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Urinary tract infection in the very young: can we avoid voiding cystography?
  1. Peter F Hoyer
  1. Correspondence to Professor Peter F Hoyer, Klinik für Kinderheilkunde 2, University Children’s Hospital Essen, Hufelandstr. 55, Essen 45122, Germany; Peter.Hoyer{at}

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Urinary tract infection (UTI) in young infants is considered to be an important risk factor for acquired renal damage and scarring. Renal scars may have health consequences in later life. As a consequence, there is a belief that aggressive diagnostic workup is necessary in order to detect urinary tract malformation and vesicoureteral reflux (VUR). Different national guidelines aim to standardise diagnosis and treatment in children with UTI. Most recommend voiding cystourethrography (VCUG) in cases of abnormal ultrasound  and/or atypical UTI.

However, there is no common international agreement. In addition, the implementation of guidelines is generally poor.  A recent survey in  Europe1 showed a huge variation in current practice in diagnosis and treatment for children with UTI. Protecting children from unnecessary diagnostic radiation exposure, the health related costs, and concerns that guidelines may miss or delay in diagnosis of clinically significant VUR all create current debate. In all of this, infants <3 months of age remain the most vulnerable patient group, deserving special attention.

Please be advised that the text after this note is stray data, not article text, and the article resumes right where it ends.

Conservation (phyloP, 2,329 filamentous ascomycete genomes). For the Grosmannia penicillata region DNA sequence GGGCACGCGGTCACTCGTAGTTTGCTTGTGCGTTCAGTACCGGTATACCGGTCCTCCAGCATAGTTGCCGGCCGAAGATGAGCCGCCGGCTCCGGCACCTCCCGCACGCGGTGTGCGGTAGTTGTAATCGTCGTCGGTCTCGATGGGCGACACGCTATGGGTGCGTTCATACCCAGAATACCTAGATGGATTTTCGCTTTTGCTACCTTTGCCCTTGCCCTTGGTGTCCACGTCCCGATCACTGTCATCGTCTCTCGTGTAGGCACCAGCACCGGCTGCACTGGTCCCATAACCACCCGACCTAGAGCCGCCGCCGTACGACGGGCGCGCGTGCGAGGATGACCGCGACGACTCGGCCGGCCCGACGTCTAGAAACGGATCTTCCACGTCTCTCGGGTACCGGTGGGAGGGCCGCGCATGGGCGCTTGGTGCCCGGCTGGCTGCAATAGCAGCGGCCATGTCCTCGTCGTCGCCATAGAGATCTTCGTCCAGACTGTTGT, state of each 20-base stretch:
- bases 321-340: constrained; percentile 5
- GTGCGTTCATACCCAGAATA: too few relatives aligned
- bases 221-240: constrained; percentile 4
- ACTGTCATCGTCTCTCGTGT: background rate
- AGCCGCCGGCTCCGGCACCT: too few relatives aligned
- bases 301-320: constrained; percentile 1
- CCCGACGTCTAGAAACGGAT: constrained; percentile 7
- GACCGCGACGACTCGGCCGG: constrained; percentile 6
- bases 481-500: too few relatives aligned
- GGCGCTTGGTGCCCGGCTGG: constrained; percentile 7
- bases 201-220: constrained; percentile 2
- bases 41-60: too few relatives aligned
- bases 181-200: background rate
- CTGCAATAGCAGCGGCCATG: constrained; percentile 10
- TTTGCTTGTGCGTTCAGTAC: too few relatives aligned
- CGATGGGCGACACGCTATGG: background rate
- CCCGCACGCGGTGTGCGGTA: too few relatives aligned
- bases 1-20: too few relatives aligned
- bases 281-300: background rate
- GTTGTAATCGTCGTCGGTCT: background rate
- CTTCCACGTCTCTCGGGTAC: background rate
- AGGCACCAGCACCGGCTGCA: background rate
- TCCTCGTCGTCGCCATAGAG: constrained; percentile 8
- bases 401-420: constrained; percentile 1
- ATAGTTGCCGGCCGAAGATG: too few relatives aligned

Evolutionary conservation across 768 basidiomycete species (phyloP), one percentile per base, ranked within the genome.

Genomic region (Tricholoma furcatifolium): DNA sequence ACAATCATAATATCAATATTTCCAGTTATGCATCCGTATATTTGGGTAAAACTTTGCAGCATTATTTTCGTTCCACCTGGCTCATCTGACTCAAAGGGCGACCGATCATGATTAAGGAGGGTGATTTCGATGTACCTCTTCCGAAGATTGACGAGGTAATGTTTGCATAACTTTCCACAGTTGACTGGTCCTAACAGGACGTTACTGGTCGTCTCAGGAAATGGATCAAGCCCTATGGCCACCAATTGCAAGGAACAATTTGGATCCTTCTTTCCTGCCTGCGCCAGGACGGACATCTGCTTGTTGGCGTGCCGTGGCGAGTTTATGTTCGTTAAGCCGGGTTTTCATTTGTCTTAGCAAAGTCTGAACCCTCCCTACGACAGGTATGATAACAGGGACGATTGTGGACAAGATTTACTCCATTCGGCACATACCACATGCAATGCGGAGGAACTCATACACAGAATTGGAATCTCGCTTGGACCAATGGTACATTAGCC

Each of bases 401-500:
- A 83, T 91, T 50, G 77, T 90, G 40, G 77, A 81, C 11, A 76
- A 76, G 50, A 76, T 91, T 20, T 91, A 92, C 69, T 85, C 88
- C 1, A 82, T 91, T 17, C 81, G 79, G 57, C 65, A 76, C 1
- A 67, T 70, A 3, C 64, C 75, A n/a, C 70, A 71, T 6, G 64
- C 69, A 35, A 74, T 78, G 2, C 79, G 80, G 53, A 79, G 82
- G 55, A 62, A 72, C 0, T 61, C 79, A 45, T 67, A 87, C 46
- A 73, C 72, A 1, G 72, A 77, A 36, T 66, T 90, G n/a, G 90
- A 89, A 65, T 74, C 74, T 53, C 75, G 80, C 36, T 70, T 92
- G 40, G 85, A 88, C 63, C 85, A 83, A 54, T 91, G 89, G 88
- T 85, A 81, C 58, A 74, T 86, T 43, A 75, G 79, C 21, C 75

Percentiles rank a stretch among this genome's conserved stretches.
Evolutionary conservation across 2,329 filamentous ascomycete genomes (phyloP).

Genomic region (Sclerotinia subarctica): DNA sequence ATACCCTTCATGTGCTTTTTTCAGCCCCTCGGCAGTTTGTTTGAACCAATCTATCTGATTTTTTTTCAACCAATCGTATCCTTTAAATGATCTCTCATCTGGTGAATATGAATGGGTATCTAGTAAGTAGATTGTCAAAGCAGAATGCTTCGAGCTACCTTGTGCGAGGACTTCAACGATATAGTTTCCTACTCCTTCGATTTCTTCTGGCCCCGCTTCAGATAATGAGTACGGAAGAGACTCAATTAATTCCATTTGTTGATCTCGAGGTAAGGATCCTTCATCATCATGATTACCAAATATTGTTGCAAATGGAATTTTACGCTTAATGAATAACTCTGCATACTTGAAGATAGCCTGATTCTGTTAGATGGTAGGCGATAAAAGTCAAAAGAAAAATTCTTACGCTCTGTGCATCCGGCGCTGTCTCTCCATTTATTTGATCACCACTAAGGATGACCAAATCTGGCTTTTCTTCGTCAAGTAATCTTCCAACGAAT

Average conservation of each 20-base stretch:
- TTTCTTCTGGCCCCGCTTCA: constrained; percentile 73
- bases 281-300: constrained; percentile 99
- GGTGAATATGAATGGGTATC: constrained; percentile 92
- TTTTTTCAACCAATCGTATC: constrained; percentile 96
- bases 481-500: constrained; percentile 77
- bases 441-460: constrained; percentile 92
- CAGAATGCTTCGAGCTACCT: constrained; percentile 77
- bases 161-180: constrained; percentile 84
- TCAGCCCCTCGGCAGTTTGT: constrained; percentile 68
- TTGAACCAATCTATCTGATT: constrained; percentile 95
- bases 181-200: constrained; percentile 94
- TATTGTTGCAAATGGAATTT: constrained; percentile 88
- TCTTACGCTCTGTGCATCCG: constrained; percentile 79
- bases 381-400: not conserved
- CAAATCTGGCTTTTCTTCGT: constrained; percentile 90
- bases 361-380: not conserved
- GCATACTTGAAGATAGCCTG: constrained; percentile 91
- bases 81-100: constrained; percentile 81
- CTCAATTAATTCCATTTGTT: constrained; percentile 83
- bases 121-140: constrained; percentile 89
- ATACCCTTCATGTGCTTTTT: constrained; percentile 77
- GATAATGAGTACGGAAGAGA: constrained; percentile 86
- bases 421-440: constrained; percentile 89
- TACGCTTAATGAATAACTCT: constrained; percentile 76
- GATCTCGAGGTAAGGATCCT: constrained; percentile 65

Pauchard et al 2 from Switzerland have asked whether voiding cystography should be recommended in all children younger than 3 months of age. They studied children <3 months old with a first febrile UTI, excluding those with known urinary tract malformations. Urine culture was obtained by catheterisation or suprapubic aspiration. Ultrasound was performed within 6 days. VCUG was done in all infants within 2–8 weeks, in line with Swiss guidelines. Considering that high-grade reflux is expected in about 10% of patients only, they looked for predictive …

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  • Competing interests None declared.

  • Provenance and peer review Commissioned; internally peer reviewed.

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